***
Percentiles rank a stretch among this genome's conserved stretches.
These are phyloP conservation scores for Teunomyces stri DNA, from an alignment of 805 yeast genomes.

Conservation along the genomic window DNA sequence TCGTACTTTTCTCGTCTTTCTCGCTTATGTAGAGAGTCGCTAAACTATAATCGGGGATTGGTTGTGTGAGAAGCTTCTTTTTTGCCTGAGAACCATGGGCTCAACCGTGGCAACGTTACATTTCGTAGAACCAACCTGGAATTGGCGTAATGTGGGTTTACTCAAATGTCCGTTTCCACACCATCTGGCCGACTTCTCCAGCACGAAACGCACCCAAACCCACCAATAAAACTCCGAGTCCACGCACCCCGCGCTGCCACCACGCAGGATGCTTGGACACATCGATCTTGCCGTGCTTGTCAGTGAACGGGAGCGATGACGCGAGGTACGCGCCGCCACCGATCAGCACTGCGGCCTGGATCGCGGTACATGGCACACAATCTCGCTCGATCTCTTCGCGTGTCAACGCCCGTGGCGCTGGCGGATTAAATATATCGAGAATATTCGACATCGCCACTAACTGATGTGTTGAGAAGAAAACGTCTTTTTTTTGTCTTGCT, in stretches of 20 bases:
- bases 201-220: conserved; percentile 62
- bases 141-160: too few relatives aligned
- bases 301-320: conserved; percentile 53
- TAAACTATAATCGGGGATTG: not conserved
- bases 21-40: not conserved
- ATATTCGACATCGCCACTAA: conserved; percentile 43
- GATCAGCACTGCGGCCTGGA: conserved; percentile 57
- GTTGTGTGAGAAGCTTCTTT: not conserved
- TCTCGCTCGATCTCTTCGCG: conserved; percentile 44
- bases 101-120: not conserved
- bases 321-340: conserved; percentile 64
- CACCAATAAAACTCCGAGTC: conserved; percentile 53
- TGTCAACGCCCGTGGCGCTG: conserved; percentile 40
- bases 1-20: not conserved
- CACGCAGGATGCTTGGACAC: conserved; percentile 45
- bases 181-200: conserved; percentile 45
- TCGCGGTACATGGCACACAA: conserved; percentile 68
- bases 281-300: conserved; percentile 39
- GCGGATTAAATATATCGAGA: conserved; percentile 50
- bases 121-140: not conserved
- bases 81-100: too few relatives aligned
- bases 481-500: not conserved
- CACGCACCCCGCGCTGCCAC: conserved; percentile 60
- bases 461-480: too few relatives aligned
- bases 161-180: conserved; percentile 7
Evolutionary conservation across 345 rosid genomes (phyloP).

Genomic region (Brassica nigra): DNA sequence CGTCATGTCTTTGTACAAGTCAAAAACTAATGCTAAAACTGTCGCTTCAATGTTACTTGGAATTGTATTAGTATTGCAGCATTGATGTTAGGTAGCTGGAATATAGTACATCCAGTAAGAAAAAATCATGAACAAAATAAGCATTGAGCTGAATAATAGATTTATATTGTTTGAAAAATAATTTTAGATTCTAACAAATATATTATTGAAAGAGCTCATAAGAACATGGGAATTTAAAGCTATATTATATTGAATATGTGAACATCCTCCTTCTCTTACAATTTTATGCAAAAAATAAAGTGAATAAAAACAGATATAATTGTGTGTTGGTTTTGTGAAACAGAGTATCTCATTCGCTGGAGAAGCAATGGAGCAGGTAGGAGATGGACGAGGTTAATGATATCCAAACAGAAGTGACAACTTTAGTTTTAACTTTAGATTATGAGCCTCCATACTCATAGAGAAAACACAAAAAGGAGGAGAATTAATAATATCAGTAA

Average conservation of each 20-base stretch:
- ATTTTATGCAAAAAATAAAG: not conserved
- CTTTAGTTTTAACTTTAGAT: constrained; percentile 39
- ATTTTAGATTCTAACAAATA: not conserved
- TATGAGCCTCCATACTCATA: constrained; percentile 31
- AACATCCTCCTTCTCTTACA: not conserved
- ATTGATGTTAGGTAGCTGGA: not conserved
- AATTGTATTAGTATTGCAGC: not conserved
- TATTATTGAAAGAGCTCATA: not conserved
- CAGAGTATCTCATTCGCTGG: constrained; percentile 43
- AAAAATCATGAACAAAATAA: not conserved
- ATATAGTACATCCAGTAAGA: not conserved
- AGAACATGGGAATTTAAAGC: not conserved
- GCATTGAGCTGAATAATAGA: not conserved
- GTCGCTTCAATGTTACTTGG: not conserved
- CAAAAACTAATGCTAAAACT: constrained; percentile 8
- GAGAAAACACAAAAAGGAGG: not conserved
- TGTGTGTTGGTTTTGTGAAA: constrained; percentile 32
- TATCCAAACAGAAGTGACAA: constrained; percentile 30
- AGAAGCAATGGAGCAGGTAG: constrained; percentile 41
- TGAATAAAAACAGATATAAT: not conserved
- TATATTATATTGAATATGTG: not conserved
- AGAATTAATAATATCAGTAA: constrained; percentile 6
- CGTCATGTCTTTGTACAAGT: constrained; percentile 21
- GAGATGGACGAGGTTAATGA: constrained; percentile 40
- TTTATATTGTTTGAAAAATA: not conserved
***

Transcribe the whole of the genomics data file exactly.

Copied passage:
Percentiles rank a stretch among this genome's conserved stretches.
These are phyloP conservation scores for Teunomyces stri DNA, from an alignment of 805 yeast genomes.

Conservation along the genomic window DNA sequence TCGTACTTTTCTCGTCTTTCTCGCTTATGTAGAGAGTCGCTAAACTATAATCGGGGATTGGTTGTGTGAGAAGCTTCTTTTTTGCCTGAGAACCATGGGCTCAACCGTGGCAACGTTACATTTCGTAGAACCAACCTGGAATTGGCGTAATGTGGGTTTACTCAAATGTCCGTTTCCACACCATCTGGCCGACTTCTCCAGCACGAAACGCACCCAAACCCACCAATAAAACTCCGAGTCCACGCACCCCGCGCTGCCACCACGCAGGATGCTTGGACACATCGATCTTGCCGTGCTTGTCAGTGAACGGGAGCGATGACGCGAGGTACGCGCCGCCACCGATCAGCACTGCGGCCTGGATCGCGGTACATGGCACACAATCTCGCTCGATCTCTTCGCGTGTCAACGCCCGTGGCGCTGGCGGATTAAATATATCGAGAATATTCGACATCGCCACTAACTGATGTGTTGAGAAGAAAACGTCTTTTTTTTGTCTTGCT, in stretches of 20 bases:
- bases 201-220: conserved; percentile 62
- bases 141-160: too few relatives aligned
- bases 301-320: conserved; percentile 53
- TAAACTATAATCGGGGATTG: not conserved
- bases 21-40: not conserved
- ATATTCGACATCGCCACTAA: conserved; percentile 43
- GATCAGCACTGCGGCCTGGA: conserved; percentile 57
- GTTGTGTGAGAAGCTTCTTT: not conserved
- TCTCGCTCGATCTCTTCGCG: conserved; percentile 44
- bases 101-120: not conserved
- bases 321-340: conserved; percentile 64
- CACCAATAAAACTCCGAGTC: conserved; percentile 53
- TGTCAACGCCCGTGGCGCTG: conserved; percentile 40
- bases 1-20: not conserved
- CACGCAGGATGCTTGGACAC: conserved; percentile 45
- bases 181-200: conserved; percentile 45
- TCGCGGTACATGGCACACAA: conserved; percentile 68
- bases 281-300: conserved; percentile 39
- GCGGATTAAATATATCGAGA: conserved; percentile 50
- bases 121-140: not conserved
- bases 81-100: too few relatives aligned
- bases 481-500: not conserved
- CACGCACCCCGCGCTGCCAC: conserved; percentile 60
- bases 461-480: too few relatives aligned
- bases 161-180: conserved; percentile 7
Evolutionary conservation across 345 rosid genomes (phyloP).

Genomic region (Brassica nigra): DNA sequence CGTCATGTCTTTGTACAAGTCAAAAACTAATGCTAAAACTGTCGCTTCAATGTTACTTGGAATTGTATTAGTATTGCAGCATTGATGTTAGGTAGCTGGAATATAGTACATCCAGTAAGAAAAAATCATGAACAAAATAAGCATTGAGCTGAATAATAGATTTATATTGTTTGAAAAATAATTTTAGATTCTAACAAATATATTATTGAAAGAGCTCATAAGAACATGGGAATTTAAAGCTATATTATATTGAATATGTGAACATCCTCCTTCTCTTACAATTTTATGCAAAAAATAAAGTGAATAAAAACAGATATAATTGTGTGTTGGTTTTGTGAAACAGAGTATCTCATTCGCTGGAGAAGCAATGGAGCAGGTAGGAGATGGACGAGGTTAATGATATCCAAACAGAAGTGACAACTTTAGTTTTAACTTTAGATTATGAGCCTCCATACTCATAGAGAAAACACAAAAAGGAGGAGAATTAATAATATCAGTAA

Average conservation of each 20-base stretch:
- ATTTTATGCAAAAAATAAAG: not conserved
- CTTTAGTTTTAACTTTAGAT: constrained; percentile 39
- ATTTTAGATTCTAACAAATA: not conserved
- TATGAGCCTCCATACTCATA: constrained; percentile 31
- AACATCCTCCTTCTCTTACA: not conserved
- ATTGATGTTAGGTAGCTGGA: not conserved
- AATTGTATTAGTATTGCAGC: not conserved
- TATTATTGAAAGAGCTCATA: not conserved
- CAGAGTATCTCATTCGCTGG: constrained; percentile 43
- AAAAATCATGAACAAAATAA: not conserved
- ATATAGTACATCCAGTAAGA: not conserved
- AGAACATGGGAATTTAAAGC: not conserved
- GCATTGAGCTGAATAATAGA: not conserved
- GTCGCTTCAATGTTACTTGG: not conserved
- CAAAAACTAATGCTAAAACT: constrained; percentile 8
- GAGAAAACACAAAAAGGAGG: not conserved
- TGTGTGTTGGTTTTGTGAAA: constrained; percentile 32
- TATCCAAACAGAAGTGACAA: constrained; percentile 30
- AGAAGCAATGGAGCAGGTAG: constrained; percentile 41
- TGAATAAAAACAGATATAAT: not conserved
- TATATTATATTGAATATGTG: not conserved
- AGAATTAATAATATCAGTAA: constrained; percentile 6
- CGTCATGTCTTTGTACAAGT: constrained; percentile 21
- GAGATGGACGAGGTTAATGA: constrained; percentile 40
- TTTATATTGTTTGAAAAATA: not conserved